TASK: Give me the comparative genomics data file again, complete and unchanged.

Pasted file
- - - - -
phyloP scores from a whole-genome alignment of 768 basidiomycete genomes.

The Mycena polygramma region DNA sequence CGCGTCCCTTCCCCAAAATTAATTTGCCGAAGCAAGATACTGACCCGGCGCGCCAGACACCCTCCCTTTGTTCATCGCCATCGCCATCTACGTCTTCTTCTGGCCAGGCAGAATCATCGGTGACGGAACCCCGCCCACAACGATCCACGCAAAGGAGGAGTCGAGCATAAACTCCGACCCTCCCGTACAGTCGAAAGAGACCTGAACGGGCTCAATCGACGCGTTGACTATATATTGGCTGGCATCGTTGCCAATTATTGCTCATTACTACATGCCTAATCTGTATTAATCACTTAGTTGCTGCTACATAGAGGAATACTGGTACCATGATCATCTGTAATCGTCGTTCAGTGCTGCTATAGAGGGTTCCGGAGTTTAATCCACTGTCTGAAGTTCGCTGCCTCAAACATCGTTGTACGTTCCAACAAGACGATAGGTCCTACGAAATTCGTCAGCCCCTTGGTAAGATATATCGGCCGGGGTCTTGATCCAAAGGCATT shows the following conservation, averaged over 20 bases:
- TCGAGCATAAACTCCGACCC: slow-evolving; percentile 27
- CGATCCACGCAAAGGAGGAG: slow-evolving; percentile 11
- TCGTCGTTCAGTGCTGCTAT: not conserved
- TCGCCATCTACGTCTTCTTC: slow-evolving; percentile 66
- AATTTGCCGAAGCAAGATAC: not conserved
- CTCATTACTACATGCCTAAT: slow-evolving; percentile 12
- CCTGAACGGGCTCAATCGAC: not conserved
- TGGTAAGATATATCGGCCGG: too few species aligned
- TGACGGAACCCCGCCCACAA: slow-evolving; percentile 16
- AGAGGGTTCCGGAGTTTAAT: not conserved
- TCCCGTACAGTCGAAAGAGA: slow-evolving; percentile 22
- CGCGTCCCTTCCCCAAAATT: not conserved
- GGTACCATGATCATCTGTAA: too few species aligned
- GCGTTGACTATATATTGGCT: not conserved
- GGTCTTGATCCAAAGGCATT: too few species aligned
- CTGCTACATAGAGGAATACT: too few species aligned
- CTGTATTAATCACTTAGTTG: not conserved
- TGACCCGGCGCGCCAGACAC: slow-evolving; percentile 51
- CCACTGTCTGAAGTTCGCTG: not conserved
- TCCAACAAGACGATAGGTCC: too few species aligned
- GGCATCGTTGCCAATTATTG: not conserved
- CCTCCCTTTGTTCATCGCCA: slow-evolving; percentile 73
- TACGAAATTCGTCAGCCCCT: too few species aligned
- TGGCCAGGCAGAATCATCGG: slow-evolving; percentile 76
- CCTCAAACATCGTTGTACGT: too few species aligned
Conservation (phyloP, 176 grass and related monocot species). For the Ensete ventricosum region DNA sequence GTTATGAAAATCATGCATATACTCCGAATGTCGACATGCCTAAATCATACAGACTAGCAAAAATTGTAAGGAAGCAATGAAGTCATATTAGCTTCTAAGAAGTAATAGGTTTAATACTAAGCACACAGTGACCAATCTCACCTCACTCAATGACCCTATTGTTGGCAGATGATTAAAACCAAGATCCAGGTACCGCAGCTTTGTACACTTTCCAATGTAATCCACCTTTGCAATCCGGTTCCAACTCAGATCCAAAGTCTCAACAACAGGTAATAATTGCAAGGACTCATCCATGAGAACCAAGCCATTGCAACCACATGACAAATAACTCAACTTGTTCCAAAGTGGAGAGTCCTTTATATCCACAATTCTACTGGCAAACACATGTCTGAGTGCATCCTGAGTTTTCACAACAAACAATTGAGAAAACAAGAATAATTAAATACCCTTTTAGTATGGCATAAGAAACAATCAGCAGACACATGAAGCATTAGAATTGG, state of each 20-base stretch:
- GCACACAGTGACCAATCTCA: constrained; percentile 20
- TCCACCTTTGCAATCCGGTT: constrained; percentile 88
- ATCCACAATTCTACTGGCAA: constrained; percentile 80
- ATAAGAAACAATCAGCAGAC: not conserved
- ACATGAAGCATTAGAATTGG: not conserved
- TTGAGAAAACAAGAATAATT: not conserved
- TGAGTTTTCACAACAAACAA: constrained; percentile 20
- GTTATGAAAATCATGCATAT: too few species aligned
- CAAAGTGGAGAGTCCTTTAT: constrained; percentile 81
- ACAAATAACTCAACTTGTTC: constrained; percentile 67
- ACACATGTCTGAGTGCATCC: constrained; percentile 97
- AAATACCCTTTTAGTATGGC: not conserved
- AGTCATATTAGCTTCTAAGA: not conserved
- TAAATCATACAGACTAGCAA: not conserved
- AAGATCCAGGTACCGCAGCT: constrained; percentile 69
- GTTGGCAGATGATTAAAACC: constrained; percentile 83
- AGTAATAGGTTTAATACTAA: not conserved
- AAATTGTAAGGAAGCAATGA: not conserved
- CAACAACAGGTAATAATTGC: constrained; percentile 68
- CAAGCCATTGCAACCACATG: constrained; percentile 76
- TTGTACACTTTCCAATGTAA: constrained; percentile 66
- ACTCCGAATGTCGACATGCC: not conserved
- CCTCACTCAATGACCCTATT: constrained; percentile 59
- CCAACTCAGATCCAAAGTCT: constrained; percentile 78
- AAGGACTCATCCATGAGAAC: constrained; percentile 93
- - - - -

phyloP scores from a whole-genome alignment of 768 basidiomycete genomes.

The Mycena polygramma region DNA sequence CGCGTCCCTTCCCCAAAATTAATTTGCCGAAGCAAGATACTGACCCGGCGCGCCAGACACCCTCCCTTTGTTCATCGCCATCGCCATCTACGTCTTCTTCTGGCCAGGCAGAATCATCGGTGACGGAACCCCGCCCACAACGATCCACGCAAAGGAGGAGTCGAGCATAAACTCCGACCCTCCCGTACAGTCGAAAGAGACCTGAACGGGCTCAATCGACGCGTTGACTATATATTGGCTGGCATCGTTGCCAATTATTGCTCATTACTACATGCCTAATCTGTATTAATCACTTAGTTGCTGCTACATAGAGGAATACTGGTACCATGATCATCTGTAATCGTCGTTCAGTGCTGCTATAGAGGGTTCCGGAGTTTAATCCACTGTCTGAAGTTCGCTGCCTCAAACATCGTTGTACGTTCCAACAAGACGATAGGTCCTACGAAATTCGTCAGCCCCTTGGTAAGATATATCGGCCGGGGTCTTGATCCAAAGGCATT shows the following conservation, averaged over 20 bases:
- TCGAGCATAAACTCCGACCC: slow-evolving; percentile 27
- CGATCCACGCAAAGGAGGAG: slow-evolving; percentile 11
- TCGTCGTTCAGTGCTGCTAT: not conserved
- TCGCCATCTACGTCTTCTTC: slow-evolving; percentile 66
- AATTTGCCGAAGCAAGATAC: not conserved
- CTCATTACTACATGCCTAAT: slow-evolving; percentile 12
- CCTGAACGGGCTCAATCGAC: not conserved
- TGGTAAGATATATCGGCCGG: too few species aligned
- TGACGGAACCCCGCCCACAA: slow-evolving; percentile 16
- AGAGGGTTCCGGAGTTTAAT: not conserved
- TCCCGTACAGTCGAAAGAGA: slow-evolving; percentile 22
- CGCGTCCCTTCCCCAAAATT: not conserved
- GGTACCATGATCATCTGTAA: too few species aligned
- GCGTTGACTATATATTGGCT: not conserved
- GGTCTTGATCCAAAGGCATT: too few species aligned
- CTGCTACATAGAGGAATACT: too few species aligned
- CTGTATTAATCACTTAGTTG: not conserved
- TGACCCGGCGCGCCAGACAC: slow-evolving; percentile 51
- CCACTGTCTGAAGTTCGCTG: not conserved
- TCCAACAAGACGATAGGTCC: too few species aligned
- GGCATCGTTGCCAATTATTG: not conserved
- CCTCCCTTTGTTCATCGCCA: slow-evolving; percentile 73
- TACGAAATTCGTCAGCCCCT: too few species aligned
- TGGCCAGGCAGAATCATCGG: slow-evolving; percentile 76
- CCTCAAACATCGTTGTACGT: too few species aligned
Conservation (phyloP, 176 grass and related monocot species). For the Ensete ventricosum region DNA sequence GTTATGAAAATCATGCATATACTCCGAATGTCGACATGCCTAAATCATACAGACTAGCAAAAATTGTAAGGAAGCAATGAAGTCATATTAGCTTCTAAGAAGTAATAGGTTTAATACTAAGCACACAGTGACCAATCTCACCTCACTCAATGACCCTATTGTTGGCAGATGATTAAAACCAAGATCCAGGTACCGCAGCTTTGTACACTTTCCAATGTAATCCACCTTTGCAATCCGGTTCCAACTCAGATCCAAAGTCTCAACAACAGGTAATAATTGCAAGGACTCATCCATGAGAACCAAGCCATTGCAACCACATGACAAATAACTCAACTTGTTCCAAAGTGGAGAGTCCTTTATATCCACAATTCTACTGGCAAACACATGTCTGAGTGCATCCTGAGTTTTCACAACAAACAATTGAGAAAACAAGAATAATTAAATACCCTTTTAGTATGGCATAAGAAACAATCAGCAGACACATGAAGCATTAGAATTGG, state of each 20-base stretch:
- GCACACAGTGACCAATCTCA: constrained; percentile 20
- TCCACCTTTGCAATCCGGTT: constrained; percentile 88
- ATCCACAATTCTACTGGCAA: constrained; percentile 80
- ATAAGAAACAATCAGCAGAC: not conserved
- ACATGAAGCATTAGAATTGG: not conserved
- TTGAGAAAACAAGAATAATT: not conserved
- TGAGTTTTCACAACAAACAA: constrained; percentile 20
- GTTATGAAAATCATGCATAT: too few species aligned
- CAAAGTGGAGAGTCCTTTAT: constrained; percentile 81
- ACAAATAACTCAACTTGTTC: constrained; percentile 67
- ACACATGTCTGAGTGCATCC: constrained; percentile 97
- AAATACCCTTTTAGTATGGC: not conserved
- AGTCATATTAGCTTCTAAGA: not conserved
- TAAATCATACAGACTAGCAA: not conserved
- AAGATCCAGGTACCGCAGCT: constrained; percentile 69
- GTTGGCAGATGATTAAAACC: constrained; percentile 83
- AGTAATAGGTTTAATACTAA: not conserved
- AAATTGTAAGGAAGCAATGA: not conserved
- CAACAACAGGTAATAATTGC: constrained; percentile 68
- CAAGCCATTGCAACCACATG: constrained; percentile 76
- TTGTACACTTTCCAATGTAA: constrained; percentile 66
- ACTCCGAATGTCGACATGCC: not conserved
- CCTCACTCAATGACCCTATT: constrained; percentile 59
- CCAACTCAGATCCAAAGTCT: constrained; percentile 78
- AAGGACTCATCCATGAGAAC: constrained; percentile 93